Date of Award

12-2012

Document Type

Dissertation

Degree Name

Doctor of Philosophy (PhD)

Program

Biomedical Sciences

Track

Molecular Therapeutics and Cell Signaling

Research Advisor

Jeffrey Steketee, Ph.D.

Committee

Matthew Ennis, Ph.D. Kristin Hamre, Ph.D. Rennolds Ostrom, Ph.D. Wen Lin Sun, Ph.D.

Abstract

Cocaine sensitization is associated with cocaine-induced hyperexcitability of pyramidal projection neurons within the medial prefrontal cortex (mPFC). Such hyperexcitability presumably results in increased glutamatergic input to reward-affiliated brain regions such as the ventral tegemental area (VTA) and nucleus accumbens (NAc), consequently facilitating drugseeking behavior. Metabotropic glutamate receptor 5 (mGluR5) has been implicated in cocaine addiction and demonstrated to increase neuronal excitability, therefore, the aim of the present study was to investigate the effect of intra-mPFC mGluR5 manipulation on behavioral and neurochemical sensitization and drug-seeking. Bilateral cannulae were implanted into the mPFC of male Sprague-Dawley rats and mGluR5 antagonist MTEP (15 nmol/side) or saline was microinjected into the region five minutes prior to a challenge cocaine injection. Our data showed that intra-mPFC mGluR5 blockade via MTEP prevented late, but not early, behavioral sensitization. Further, intra-mPFC mGluR5 activation via DHPG (30 uM) increased mPFC and NAc glutamate levels in sensitized animals during early and late withdrawal, respectively. Finally, we observed a nonsignificant trend toward an MTEP-induced reduction in drug-seeking following the presentation of a cocaine-associated cue in animals that had been trained to selfadminister cocaine. Taken together, our data suggest mPFC mGluR5 plays a role in cocaine addiction, possibly through the modulation of mPFC pyramidal neuronal excitability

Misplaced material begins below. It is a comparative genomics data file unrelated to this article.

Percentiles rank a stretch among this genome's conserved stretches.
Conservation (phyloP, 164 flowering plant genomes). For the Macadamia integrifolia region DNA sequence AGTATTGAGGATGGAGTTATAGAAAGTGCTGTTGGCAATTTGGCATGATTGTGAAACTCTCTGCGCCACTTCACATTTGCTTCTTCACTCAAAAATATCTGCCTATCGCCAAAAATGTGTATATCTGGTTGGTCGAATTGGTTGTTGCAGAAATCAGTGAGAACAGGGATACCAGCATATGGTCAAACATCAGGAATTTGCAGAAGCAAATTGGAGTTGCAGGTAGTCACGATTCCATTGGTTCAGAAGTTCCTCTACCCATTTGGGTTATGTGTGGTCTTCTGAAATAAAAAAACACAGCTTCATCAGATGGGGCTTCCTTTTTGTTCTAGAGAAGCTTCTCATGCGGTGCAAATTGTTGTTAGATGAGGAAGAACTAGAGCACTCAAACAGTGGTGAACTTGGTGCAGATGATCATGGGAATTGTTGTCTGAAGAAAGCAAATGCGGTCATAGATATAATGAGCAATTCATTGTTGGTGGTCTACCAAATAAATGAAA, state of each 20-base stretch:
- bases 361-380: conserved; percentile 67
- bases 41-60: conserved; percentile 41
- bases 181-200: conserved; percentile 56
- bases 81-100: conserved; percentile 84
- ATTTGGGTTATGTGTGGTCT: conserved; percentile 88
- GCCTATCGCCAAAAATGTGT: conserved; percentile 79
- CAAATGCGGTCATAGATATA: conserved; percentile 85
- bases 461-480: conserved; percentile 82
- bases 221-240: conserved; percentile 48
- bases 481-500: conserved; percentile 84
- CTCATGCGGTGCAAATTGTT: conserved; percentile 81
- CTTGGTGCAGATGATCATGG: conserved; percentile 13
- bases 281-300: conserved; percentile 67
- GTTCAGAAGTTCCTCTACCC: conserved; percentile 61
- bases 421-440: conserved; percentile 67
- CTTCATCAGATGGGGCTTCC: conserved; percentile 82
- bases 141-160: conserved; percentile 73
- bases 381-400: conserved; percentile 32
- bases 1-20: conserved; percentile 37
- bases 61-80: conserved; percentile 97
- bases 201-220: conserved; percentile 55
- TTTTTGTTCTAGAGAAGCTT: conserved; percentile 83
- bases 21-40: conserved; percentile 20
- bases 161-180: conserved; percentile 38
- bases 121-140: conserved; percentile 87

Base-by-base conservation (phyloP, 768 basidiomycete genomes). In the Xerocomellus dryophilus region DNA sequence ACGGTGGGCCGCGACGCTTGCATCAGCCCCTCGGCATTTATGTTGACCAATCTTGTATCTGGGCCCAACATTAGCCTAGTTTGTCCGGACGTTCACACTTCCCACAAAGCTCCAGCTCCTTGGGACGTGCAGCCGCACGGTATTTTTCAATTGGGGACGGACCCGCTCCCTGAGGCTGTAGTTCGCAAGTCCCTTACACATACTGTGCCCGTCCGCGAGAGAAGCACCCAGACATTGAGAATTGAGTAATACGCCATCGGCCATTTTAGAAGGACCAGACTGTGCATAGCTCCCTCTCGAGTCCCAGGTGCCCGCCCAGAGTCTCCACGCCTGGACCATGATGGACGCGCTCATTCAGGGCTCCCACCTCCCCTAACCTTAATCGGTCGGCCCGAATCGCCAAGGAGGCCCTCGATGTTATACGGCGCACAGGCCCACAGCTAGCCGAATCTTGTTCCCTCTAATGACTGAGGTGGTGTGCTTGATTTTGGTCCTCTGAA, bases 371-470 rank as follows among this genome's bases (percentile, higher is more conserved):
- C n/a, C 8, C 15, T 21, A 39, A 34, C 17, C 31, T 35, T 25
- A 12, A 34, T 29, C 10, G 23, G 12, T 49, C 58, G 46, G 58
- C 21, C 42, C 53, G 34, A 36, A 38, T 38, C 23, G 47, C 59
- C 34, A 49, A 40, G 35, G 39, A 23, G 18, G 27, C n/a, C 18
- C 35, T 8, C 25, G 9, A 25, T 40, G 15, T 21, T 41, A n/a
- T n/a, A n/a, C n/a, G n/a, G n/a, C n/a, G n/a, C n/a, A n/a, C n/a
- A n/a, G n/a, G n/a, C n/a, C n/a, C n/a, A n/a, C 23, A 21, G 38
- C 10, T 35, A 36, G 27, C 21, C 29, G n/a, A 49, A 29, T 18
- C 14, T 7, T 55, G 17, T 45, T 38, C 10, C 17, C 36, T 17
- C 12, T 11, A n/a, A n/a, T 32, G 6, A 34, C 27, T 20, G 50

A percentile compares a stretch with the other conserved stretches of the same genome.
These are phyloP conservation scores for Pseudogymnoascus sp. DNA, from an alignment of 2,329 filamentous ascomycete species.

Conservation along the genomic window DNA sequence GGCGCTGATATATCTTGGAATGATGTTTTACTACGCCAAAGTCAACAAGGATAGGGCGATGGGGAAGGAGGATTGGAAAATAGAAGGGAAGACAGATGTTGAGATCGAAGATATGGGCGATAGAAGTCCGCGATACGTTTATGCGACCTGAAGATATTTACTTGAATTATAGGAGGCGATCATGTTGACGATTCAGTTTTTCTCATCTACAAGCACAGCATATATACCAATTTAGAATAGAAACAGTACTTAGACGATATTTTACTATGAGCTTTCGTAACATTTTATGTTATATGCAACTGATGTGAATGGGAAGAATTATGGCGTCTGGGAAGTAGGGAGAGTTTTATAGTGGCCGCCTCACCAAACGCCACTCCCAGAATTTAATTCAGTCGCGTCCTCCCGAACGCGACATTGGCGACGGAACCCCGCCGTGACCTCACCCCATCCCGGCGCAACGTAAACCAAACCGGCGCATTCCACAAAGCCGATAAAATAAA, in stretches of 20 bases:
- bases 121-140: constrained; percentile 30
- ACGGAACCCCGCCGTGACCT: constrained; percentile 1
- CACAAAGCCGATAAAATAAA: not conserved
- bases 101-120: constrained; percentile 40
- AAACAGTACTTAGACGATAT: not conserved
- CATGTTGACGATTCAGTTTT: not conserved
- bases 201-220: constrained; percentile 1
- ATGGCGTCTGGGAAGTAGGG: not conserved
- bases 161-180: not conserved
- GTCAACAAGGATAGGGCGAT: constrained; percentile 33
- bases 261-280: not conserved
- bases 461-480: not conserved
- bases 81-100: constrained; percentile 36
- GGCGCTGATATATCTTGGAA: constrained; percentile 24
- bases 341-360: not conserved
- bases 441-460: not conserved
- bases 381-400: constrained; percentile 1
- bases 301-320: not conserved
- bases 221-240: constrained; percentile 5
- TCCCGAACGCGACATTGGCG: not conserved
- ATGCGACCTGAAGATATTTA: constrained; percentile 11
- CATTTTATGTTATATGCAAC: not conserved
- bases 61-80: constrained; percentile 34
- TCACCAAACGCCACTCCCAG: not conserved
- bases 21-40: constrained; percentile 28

DOI

10.21007/etd.cghs.2012.0321

Comments

One year embargo expired December 2013

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